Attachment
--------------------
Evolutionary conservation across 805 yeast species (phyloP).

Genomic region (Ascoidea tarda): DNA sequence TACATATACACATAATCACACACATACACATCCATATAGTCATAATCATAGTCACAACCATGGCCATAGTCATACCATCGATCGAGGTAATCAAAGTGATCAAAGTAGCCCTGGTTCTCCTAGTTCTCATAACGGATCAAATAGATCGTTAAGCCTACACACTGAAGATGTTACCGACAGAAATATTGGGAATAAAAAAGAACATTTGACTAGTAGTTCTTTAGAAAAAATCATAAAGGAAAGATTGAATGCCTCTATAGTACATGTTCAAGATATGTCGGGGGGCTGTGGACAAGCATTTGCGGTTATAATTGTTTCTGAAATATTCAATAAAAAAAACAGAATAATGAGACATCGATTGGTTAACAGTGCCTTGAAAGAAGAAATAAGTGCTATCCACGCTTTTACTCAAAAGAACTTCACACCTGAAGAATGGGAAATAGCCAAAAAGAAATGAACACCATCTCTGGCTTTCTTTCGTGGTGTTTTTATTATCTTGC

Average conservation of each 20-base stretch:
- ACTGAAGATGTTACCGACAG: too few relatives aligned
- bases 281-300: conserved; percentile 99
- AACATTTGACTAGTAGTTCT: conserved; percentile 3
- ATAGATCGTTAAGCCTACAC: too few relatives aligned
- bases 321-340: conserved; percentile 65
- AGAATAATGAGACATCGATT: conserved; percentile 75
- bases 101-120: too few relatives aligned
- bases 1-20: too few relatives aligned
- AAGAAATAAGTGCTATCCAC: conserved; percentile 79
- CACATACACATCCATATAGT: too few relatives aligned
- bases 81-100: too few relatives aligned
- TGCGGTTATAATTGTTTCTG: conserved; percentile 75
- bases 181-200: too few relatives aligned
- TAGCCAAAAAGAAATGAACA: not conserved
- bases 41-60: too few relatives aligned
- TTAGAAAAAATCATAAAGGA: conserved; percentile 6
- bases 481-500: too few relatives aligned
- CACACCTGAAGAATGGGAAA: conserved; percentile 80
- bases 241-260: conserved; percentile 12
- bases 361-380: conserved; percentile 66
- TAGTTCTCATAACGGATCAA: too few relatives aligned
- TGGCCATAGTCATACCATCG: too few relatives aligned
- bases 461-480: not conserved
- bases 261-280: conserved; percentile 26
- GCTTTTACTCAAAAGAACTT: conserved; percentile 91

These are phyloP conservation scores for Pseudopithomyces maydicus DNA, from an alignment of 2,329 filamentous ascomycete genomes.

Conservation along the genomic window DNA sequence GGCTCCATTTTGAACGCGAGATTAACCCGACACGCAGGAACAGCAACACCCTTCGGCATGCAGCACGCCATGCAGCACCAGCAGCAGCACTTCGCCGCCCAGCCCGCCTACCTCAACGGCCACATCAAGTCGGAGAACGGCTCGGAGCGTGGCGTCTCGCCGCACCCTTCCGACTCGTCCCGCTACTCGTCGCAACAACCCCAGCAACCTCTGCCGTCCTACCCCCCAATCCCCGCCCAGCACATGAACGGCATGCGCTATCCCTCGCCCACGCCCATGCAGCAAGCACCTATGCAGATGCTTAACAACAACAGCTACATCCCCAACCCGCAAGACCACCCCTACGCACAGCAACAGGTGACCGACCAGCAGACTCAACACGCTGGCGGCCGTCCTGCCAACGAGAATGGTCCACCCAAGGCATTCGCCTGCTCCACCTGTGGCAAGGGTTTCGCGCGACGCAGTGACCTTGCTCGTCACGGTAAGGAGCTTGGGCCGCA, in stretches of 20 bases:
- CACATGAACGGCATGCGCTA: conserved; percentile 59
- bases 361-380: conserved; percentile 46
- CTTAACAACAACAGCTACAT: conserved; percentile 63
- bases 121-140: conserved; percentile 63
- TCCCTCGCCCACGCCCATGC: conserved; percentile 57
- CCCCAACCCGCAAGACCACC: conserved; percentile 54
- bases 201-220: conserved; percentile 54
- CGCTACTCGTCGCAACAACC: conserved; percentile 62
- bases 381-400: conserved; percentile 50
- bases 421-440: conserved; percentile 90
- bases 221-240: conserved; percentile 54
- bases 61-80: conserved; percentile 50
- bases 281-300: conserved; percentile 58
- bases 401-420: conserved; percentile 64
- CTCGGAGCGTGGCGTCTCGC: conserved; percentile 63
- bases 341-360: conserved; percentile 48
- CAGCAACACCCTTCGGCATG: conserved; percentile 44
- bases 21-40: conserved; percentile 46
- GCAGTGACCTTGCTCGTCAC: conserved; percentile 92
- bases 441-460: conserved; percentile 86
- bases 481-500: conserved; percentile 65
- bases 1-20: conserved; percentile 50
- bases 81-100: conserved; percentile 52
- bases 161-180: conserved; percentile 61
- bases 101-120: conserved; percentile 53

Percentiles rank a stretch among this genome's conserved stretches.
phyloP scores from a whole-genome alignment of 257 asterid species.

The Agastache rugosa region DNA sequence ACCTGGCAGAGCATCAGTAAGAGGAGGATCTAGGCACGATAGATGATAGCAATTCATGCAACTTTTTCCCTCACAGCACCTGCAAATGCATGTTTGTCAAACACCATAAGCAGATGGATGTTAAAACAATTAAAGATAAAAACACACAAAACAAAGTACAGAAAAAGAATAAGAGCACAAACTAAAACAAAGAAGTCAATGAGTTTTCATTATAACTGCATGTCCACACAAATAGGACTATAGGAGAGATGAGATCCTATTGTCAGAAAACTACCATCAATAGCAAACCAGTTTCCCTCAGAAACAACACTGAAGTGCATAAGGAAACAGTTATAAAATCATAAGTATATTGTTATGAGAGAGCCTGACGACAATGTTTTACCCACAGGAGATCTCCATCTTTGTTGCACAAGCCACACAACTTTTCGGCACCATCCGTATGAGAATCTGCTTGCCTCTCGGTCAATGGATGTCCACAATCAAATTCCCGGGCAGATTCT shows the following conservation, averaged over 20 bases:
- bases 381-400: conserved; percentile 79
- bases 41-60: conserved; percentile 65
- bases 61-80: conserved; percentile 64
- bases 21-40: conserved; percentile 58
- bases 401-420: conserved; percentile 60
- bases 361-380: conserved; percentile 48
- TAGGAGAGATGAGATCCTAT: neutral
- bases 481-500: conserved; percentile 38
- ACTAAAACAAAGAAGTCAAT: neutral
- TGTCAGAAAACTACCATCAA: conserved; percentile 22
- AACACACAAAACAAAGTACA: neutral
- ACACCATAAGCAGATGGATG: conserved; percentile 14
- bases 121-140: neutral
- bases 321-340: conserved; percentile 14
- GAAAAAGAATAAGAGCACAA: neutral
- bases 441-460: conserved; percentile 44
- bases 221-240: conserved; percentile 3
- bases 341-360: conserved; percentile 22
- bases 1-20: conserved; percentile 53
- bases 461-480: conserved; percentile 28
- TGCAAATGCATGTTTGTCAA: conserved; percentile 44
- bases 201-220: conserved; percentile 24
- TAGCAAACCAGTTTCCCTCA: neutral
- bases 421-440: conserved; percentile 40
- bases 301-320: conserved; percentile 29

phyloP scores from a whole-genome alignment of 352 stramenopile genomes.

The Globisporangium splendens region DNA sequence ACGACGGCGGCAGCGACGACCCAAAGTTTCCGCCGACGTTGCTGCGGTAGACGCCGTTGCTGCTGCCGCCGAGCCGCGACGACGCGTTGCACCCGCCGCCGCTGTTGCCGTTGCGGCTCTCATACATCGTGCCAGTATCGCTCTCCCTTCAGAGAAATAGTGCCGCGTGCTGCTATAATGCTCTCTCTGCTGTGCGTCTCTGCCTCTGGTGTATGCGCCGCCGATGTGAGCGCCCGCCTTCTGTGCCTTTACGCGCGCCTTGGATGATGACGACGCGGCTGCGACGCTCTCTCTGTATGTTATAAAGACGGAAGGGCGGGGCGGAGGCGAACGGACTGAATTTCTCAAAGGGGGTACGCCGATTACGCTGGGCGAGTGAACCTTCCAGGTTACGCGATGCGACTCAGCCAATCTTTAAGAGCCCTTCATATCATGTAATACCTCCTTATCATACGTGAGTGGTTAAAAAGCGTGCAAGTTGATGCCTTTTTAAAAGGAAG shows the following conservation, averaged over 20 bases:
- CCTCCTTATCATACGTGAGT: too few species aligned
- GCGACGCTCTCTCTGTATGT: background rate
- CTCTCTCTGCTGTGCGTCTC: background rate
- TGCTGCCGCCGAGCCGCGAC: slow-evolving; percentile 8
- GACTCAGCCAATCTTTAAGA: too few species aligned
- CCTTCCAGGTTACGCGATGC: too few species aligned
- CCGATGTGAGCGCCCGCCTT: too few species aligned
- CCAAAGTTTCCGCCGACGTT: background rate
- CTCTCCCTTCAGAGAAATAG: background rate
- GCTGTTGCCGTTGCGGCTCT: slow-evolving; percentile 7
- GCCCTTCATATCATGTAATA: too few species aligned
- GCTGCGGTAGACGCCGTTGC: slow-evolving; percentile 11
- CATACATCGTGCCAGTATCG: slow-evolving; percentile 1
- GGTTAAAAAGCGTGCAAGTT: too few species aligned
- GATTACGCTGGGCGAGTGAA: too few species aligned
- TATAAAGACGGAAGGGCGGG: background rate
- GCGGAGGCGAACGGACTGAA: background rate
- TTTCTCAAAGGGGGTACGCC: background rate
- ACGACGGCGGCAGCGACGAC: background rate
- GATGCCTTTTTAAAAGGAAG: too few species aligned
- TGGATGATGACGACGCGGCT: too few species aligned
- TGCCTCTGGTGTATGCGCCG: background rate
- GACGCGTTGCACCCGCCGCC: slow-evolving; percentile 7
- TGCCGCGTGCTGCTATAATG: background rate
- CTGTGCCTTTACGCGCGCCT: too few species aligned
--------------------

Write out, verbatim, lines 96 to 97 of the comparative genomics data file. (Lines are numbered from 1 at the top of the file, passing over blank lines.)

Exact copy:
- GCCCTTCATATCATGTAATA: too few species aligned
- GCTGCGGTAGACGCCGTTGC: slow-evolving; percentile 11